Human Hammocks And Howler Monkeys: Visiting Costa Rica’s Jaguar Rescue Center

Encar García, Founder of the Jaguar Rescue Center“Why don’t they like me?” my travel companion huffed in frustration, abandoning what he had hoped would be a welcoming hand gesture toward a group of rehabilitated baby howler monkeys. Maybe they sensed our initial apprehension. After all, we had been nervous to visit the Jaguar Rescue Center, given the world’s alarming amount of faux sanctuaries that operate more akin to zoos and tourist destinations, but many locals in Puerto Viejo, a small beach town in the southern Caribbean of Costa Rica, spoke highly of the experience in Playa Chiquita, telling of the daily free-range policies where the animals may decide for themselves if they are ready to leave.

So we rented bicycles in town: cruisers – the kind with large baskets and banana seats that position the rider as almost a parody of leisure (our uptight go-go city bikes would never forgive us for crossing over). Truth be told, the lazy cycling on stretched lanes along the Caribbean with backpacks snug in our front baskets seemed like perfection when compared with the pre-traumatic stress of avoiding car doors that so often invade Chicago’s bike lanes.
No – here things were different. Here, tranquility was the goal. Costa Rica sinks into the bloodstream like a rich dessert – best enjoyed slowly.

After a 20-minute ride down a sun-drenched road dotted with open-walled cafes, vegan restaurants and yoga schools, we rolled into the Jaguar Rescue Center for an 11:30 a.m. tour.Founded by Barcelona Primatologist Encar García and her herpetologist husband, Sandro Alviani, the rescue serves as an educational beacon along Costa Rica’s Caribbean edge. Jaguar strives to rehabilitate its residents with the end goal of releasing sloths, toucans, ocelots and howler monkeys back into the wild.

We joined the dozen or so in the small crowd and were immediately greeted by Encar, a serene and natural beauty whose eyes smiled and set in exhaustion on the horizon of her cherub cheekbones – a ringer for a young Jane Goodall on several counts.

Perched on her hand was a toucan whose beak had been mangled by a feral dog one year earlier. We were pleased to learn that the complicated operation of gluing its beak back together at the facility had allowed the strange bird to heal properly and once again enjoy a staple of fruits. Soon, Encar explained, it would leave the sanctuary like many before.

A guide directed us through an exhibit of venomous snakes and small tree frog habitats. The intimacy of the tour allowed its guests to share their own stories in between the cooing and chittering of happy travelers facing a sloth’s crooked smile.

We excitedly approached the baby howler monkey lodging, realizing for the first time that we were going to be allowed to touch them. But suddenly, our guide directed his attention to Encar who let out a surprised cry.

The tour followed, surrounding the sanctuary’s founder. She was calling to a wild adolescent howler monkey that had scurried in from the deep canopy. The animal recognized her and ran in for a full embrace, Encar holding it to her chest and crying. “This is a special moment,” she revealed to the crowd. “I have not seen her for a long time; we raised her and she left into the wild.”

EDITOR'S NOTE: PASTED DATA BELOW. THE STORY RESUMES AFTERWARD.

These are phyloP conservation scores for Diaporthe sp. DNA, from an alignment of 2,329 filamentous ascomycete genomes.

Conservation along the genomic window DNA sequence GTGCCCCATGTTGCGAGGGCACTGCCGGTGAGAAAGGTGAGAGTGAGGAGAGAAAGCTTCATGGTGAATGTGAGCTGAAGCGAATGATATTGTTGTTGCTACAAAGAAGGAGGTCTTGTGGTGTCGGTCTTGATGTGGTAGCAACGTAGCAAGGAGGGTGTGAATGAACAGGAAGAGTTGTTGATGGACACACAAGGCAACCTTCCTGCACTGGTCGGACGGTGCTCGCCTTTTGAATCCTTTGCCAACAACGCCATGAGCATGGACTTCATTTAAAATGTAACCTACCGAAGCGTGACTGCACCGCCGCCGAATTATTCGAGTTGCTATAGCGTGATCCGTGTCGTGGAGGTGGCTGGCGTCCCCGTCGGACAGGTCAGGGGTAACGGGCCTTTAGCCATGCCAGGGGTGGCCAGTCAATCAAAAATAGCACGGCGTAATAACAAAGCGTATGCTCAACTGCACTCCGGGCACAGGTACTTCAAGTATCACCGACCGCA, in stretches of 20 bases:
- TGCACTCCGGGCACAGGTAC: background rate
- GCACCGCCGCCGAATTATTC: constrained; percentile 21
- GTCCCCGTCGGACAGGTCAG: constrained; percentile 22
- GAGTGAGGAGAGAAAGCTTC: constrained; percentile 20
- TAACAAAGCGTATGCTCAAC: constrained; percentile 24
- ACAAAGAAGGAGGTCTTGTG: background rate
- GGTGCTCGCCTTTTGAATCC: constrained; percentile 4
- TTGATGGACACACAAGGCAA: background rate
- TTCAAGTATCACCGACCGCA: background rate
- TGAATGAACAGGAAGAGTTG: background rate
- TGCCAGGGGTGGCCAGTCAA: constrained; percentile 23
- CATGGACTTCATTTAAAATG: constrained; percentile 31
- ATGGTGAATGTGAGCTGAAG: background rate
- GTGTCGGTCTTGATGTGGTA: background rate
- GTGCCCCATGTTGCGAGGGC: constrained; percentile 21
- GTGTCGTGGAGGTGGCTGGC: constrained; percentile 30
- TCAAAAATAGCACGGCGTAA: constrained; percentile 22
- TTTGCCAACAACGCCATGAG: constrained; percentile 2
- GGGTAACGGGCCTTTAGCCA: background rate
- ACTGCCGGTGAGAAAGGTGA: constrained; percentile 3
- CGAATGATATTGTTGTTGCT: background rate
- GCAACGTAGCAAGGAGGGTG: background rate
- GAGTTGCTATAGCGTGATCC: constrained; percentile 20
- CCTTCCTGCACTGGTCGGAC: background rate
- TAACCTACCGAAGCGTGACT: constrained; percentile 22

The monkey who came back was Cuca, one of the original animals housed when the rescue center first opened. At the time she was a tiny baby, malnourished and ill. “We did everything we could,” the founder explained. “We were not sure if she was going to recover.”

She did recover, and three years later left the rescue center on her own accord. This return was touching (Encar later emailed that not long after, Cuca joined a wild troop and is now fully rehabilitated); it only further fueled our excitement to hold a howler ourselves. Our guide ushered us into the cage and we extended our arms and waited, but to no avail.

“Am I doing something wrong?” I asked in concern. The small faces could not answer beyond sharp chirps.

A volunteer leaned in with an insider’s tip: “They like it if you make a hammock shape with your arms.”

We folded them into cradles and before I could finish asking, “Like this?” four howler monkeys jumped into our arms, channeling a cartoon dust cloud of pushing and fighting, all vying for the ultimate comfort of resting one of their apple-sized heads in the palms of our hands. We smiled from ear to ear, happy to oblige as one winner wrapped its digits around our “pillows,” fluffing for comfort and allowing us to study the similarities of our fingernails.

It was peculiar to be so close to an animal whose more wild brethren stirred us from our cabinas each morning with a startling bellow. In time, perhaps these little heads would soon echo the chant throughout the canopy and only vaguely recall the time spent here at the rescue center.

The Jaguar Rescue Center offers tours ($15 per person) Monday through Saturday at 9:30 a.m. and 11:30 a.m. They accept volunteers for a minimum commitment of three weeks. For more information visit www.jaguarrescue.com.

[First image courtesy of Jaguar Rescue Center; second by Robin Whitney]

Can stem cell research save endangered species?

northern white rhino, stem cell researchNew advances in stem cell research are giving hope in the fight to save endangered species.

Scientists have created stem cells for two endangered African species–the northern white rhino and the drill monkey. They “reprogrammed” skin cells to make them revert to stem cells, an early stage of cell development in which a cell can develop into different types of specialized cells.